Notwithstanding all of the attention the press has given to the infamous Clinton emails, I have purposefully not mentioned them in this blog since a “lessons learned” piece a year ago and an original response when the news first broke in March of 2015. Now that the FBI has released papers of its inquiry into the matter, with some overarching themes rising to the top, it seemed like a good time to revisit the issue under the banner of a blog that is about law, policy and IT.
According to the New York Times, here are the key findings in these newly released documents:
- Clinton regarded emails containing classified discussions about planned drone strikes as “routine.”
- She said she was either unaware of or misunderstood some classification procedures.
- Colin L. Powell, a former secretary of state, had advised her to “be very careful” in how she used email.
For starters, how much you want to bet that if as intense an investigation that has gone into Clinton’s behavior were focused on the information management administrative, logical and physical privacy and security practices of the State Department the findings would reveal a lack of policy, uncertain and uneven technical controls, a failure to align IT security with physical security, and not even a hint of training and education about other processes, not least how to bring the classified categorization system in sync with information technologies?
It is no secret that information technologies in the federal government has long been challenged. In the aftermath of September 11, the reported condition of the FBI IT was pathetic. The NSA, of course, has made hay over the last 15 years since, clearly managing my information and yours as well as their own, but their extraordinary rise in resources and intelligence is not to be assumed to be across the board of the federal government. Let’s recall, for example, that in June of 2015, only months after the first press about Secretary Clinton’s emails, the Office of Budget and Management announced that Chinese hackers penetrated its system in 2014 and that tens of millions of personally identifiable records, including vast number of security clearance files, had been breached. As a third data point, note that unequivocal rules disallowing the use of non-State Department servers or accounts for State Department business came only after Secretary Clinton left office.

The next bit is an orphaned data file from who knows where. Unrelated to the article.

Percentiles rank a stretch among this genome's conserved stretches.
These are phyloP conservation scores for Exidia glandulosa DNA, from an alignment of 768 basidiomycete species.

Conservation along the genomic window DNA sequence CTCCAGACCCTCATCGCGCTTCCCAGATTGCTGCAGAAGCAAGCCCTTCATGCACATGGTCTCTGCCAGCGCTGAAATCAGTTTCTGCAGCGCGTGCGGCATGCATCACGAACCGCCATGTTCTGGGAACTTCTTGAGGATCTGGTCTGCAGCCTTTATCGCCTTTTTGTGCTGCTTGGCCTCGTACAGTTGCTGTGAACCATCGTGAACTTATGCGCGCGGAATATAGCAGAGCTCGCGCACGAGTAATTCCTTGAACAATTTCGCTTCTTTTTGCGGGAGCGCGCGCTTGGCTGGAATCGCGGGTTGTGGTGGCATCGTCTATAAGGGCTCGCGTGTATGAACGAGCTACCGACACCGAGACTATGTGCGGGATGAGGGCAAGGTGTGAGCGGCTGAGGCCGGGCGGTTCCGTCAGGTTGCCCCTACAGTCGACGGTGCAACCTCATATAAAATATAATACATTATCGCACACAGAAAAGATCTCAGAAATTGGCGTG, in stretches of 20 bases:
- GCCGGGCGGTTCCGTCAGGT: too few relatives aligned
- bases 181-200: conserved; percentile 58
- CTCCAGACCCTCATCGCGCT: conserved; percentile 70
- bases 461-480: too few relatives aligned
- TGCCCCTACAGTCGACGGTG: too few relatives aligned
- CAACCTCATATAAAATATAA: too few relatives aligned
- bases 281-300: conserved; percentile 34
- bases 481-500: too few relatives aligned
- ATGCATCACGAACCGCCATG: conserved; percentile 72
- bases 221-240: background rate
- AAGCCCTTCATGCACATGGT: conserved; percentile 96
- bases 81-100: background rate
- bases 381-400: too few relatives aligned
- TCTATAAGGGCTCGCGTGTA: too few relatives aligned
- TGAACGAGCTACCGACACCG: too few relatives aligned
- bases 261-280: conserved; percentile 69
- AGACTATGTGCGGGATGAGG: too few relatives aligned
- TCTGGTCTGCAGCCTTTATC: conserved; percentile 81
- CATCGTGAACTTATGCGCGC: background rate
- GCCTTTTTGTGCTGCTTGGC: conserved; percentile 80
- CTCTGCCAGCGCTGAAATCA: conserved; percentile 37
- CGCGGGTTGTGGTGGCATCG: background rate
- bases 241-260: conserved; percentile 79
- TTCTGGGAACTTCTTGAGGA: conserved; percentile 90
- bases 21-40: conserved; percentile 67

While I get the political reasons for why this issue has consumed so much public bandwidth, I am a bit mystified as to why the press has not paid more attention to the weaknesses of State Department’s information technology structures and management. [N.B. when I use the term “information technology or its plural, I use the word “information" as a noun, not an adjective.] It is not sexy. It is complicated. Information management, which subsumes information technologies, is not really understood or nailed down by anyone, entity or government. Therefore, it does not make good press. But as sure as the day is long, the role that information management played in the Clinton State Department years goes a long way to explain this particular mess.
Let’s break down the parts. For reasons of both privacy and security, Clinton sought an independent mail server. Privacy? She may have made too much of the Republican conspiracy under the influence of Sydney Blumenthal, demonstrating a penchant for defensiveness that she is working mightily now to shed. Still, there is more than enough reason for her to be wary. Any public entity would be a target for manipulation if the political and journalistic forces knew that that she or her husband used a common mail service such as Google or Microsoft. Google and Microsoft are among the safest servers in the world in terms of technical security, but the fame factor resulted in a decision that is hardly difficult to digest: the Clintons got a private server.